Singleton Schreiber Offers Analysis On EPA’s Proposed Drinking Water Standards for “Forever Chemicals”
SACRAMENTO, Calif., March 14, 2023 /PRNewswire/ — Attorneys from Singleton Schreiber today offered analysis of the Environmental Protection Agency’s (EPA) proposed drinking water standards for “forever chemicals,” which are perfluoroalkyl and polyfluoroalkyl substances (PFAS).
PFAS are a growing source of concern for public agencies, businesses, and individuals and increasingly the subject of federal legislation and nationwide litigation. These synthetic chemicals persist in drinking water in more than 2,800 communities throughout the United States and the human body for extended periods of time. While the risks of exposure are not yet fully known, the Centers for Disease Control (CDC) reports that prolonged exposure to PFAS can cause cancer, liver damage, decreased fertility, and increases the risk of asthma and thyroid disease. In addition, the CDC notes that PFAS are extremely persistent in the environment and resistant to typical environmental degradation processes, with the typical half-life of PFAS in the human body lasting from two to nine years.
The EPA’s draft regulations proposed a maximum contaminant level (MCL) in a National Primary Drinking Water Regulation (NPDWR) for six Per- and polyfluoroalkyl substances (“PFAS”). The MCL protects public health because it sets a maximum level of contaminant allowed in drinking water from a public water system. Specifically, the EPA is proposing an enforceable MCL for two PFAS compounds, PFOA and PFOS, at 4 parts per trillion (4.0 nanograms/Liter), which is significantly lower than the previous screening level of 70 parts per trillion. The EPA anticipates that if these regulations are fully implemented, the regulations will reduce tens of thousands of PFAS-attributable illnesses or deaths.
This announcement creates a regulatory burden and expense for many of the nation’s public entities and individuals faced with cleaning up PFAS contamination. Mitigating the property impacts of PFAS is a complex and costly undertaking. Properties with PFAS contamination typically require remediation, and finding efficient, cost-effective means of removing PFAS from contaminated water.
“This regulation is an important step that the EPA is taking to address chemicals that cause harm to public health. These new guidelines, together with the nation-wide litigation, will help public entities and individuals that have been harmed by these unsafe chemicals to hold the companies that manufactured them accountable,” said Britt Strottman, who leads the public entity practice at Singleton Schreiber.
After these rules become final (likely before the end of 2023), the EPA wants water providers to monitor water supplied to the public, notify the public when PFAS are found in excess to the MCL and reduce the compounds when levels are too high. Litigation for water contamination and other injuries caused by PFAS through Aqueous Film-Forming Foam (AFFF) has been consolidated in a multi-district litigation (MDL) in the United States District Court for the District of South Carolina, presided over by Judge Richard M. Gergel (Case No. MDL 2873). Presently there are over 2,000 cases consolidated in the MDL, compromised of public entities and individual plaintiffs seeking damages for cleanup costs and other harm. More than 40 Defendants have been sued in connection with the AFFF litigation to ensure they will be held accountable for the harm they caused, and the first bellwether trials are expected in June 2023. Talks are also underway for global resolution with key PFAS Defendants, including Dupont and 3M.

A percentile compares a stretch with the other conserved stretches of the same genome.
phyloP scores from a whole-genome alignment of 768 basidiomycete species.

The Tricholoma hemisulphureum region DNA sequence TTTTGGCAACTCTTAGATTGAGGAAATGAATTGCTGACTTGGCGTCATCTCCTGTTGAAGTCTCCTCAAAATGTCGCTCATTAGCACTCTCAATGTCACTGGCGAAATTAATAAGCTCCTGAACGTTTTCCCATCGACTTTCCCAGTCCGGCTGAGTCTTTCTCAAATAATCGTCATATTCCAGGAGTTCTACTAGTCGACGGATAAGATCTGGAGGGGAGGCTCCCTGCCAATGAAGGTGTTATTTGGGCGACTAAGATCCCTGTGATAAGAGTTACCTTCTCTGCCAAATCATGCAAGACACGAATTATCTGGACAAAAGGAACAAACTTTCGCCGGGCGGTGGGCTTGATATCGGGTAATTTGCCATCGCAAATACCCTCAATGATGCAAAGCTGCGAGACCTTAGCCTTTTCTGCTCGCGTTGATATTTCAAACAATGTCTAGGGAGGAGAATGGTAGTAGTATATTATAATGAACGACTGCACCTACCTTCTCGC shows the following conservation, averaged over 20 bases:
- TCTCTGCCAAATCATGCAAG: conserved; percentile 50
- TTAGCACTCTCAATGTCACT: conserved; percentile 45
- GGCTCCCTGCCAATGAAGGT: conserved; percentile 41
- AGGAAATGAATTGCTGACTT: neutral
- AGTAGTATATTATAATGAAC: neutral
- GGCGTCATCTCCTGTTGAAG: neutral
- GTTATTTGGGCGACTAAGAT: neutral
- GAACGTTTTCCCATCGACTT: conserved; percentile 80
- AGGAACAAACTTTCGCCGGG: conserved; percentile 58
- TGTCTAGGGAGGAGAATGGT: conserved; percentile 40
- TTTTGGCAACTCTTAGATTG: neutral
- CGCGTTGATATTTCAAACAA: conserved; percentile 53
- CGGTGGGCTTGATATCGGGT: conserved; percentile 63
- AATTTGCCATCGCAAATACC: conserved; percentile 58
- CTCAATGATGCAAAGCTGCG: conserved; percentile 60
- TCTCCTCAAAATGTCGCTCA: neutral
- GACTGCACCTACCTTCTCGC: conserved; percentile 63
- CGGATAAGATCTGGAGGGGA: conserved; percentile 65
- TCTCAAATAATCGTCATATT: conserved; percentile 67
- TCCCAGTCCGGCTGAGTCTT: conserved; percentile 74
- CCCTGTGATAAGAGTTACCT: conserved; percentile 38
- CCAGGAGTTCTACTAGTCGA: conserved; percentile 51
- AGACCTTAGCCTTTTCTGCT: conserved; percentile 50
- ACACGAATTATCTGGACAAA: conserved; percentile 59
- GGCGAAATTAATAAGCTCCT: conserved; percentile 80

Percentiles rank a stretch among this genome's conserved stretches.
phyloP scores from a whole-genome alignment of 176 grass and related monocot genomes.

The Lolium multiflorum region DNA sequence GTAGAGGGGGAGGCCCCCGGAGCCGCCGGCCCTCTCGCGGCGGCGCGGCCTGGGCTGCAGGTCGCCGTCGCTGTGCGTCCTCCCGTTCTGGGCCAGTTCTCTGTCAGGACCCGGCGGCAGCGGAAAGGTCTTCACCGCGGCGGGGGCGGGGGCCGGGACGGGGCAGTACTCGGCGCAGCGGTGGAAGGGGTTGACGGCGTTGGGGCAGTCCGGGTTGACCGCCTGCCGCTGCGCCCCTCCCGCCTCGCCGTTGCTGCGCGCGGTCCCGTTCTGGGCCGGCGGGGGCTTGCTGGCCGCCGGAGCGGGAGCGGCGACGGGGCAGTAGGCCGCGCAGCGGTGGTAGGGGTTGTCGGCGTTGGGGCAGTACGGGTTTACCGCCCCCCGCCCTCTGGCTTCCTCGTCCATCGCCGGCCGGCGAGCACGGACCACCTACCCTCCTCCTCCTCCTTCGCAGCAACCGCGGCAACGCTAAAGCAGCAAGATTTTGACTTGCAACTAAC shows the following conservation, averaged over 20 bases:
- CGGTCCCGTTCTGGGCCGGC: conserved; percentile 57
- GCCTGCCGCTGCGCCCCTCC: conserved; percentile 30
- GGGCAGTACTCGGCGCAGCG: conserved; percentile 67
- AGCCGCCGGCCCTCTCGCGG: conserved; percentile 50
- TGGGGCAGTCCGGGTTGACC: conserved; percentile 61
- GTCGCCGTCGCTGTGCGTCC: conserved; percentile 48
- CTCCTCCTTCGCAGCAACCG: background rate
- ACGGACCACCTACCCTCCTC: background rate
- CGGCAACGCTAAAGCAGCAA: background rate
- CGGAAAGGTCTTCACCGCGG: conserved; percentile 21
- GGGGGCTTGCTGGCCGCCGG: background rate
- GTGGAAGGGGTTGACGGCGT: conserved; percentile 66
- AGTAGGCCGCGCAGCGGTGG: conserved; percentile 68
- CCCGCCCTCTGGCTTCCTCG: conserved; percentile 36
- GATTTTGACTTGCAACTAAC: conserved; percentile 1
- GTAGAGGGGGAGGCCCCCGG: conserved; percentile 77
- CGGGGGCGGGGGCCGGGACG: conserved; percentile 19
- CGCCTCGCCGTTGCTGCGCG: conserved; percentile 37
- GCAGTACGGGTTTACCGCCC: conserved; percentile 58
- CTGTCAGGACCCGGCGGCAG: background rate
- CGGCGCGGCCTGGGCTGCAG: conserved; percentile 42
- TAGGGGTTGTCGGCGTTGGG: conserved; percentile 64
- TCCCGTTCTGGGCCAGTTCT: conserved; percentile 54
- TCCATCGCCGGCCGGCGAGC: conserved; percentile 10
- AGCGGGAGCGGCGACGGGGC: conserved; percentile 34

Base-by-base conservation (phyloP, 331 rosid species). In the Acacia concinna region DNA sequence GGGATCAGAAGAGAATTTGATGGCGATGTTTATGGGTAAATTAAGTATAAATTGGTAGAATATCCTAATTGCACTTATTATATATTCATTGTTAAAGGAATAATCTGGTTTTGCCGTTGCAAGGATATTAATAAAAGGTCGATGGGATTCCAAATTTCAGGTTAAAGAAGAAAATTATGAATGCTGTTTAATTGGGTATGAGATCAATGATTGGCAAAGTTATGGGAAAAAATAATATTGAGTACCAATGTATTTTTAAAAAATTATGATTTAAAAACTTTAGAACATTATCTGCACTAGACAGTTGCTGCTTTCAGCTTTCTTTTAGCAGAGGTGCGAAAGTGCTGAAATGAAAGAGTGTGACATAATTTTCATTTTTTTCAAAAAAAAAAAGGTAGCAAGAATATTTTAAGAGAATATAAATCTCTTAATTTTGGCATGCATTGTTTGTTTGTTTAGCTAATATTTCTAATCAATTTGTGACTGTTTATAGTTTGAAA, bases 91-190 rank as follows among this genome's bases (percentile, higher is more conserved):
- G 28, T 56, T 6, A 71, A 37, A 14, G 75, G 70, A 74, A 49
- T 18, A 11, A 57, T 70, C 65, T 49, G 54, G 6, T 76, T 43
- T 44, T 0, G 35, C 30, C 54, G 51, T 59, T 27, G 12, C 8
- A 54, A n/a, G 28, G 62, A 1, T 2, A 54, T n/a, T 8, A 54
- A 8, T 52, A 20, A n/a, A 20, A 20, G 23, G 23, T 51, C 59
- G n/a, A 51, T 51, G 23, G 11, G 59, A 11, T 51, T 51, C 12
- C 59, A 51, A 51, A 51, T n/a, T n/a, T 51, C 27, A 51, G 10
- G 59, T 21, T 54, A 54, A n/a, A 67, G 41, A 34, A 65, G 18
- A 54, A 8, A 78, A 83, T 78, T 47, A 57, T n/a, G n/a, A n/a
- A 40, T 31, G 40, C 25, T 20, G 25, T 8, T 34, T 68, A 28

“This announcement is a major step forward and should aid state and regional oversight agencies in establishing regulations that are more protective of human health and the environment. By working collaboratively with their local counterparts, these new standards will ensure a cleanup of PFAS and provide for clean and safe drinking water for our communities,” said Michael Cassidy, a PFAS geologist and hydrologist for Group Delta (a frequent Singleton Schreiber consultant).
Public entities and private individuals that suspect PFAS contamination and exposure should consult with an attorney and have testing and sampling conducted by an expert to determine contamination levels.
About Singleton Schreiber
Singleton Schreiber is the “go to” law firm for any municipality involved in high stakes litigation. The firm’s attorneys have practiced public law in California for more than two decades in complex, high-profile matters, often obtaining notable results in the process. The firm has deep experience in representing public entities in times of crisis, whether it be massive and destructive wildfires, water contamination (including PFAS issues), and/or the pharmaceutical opioid crisis.
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SOURCE Singleton Schreiber
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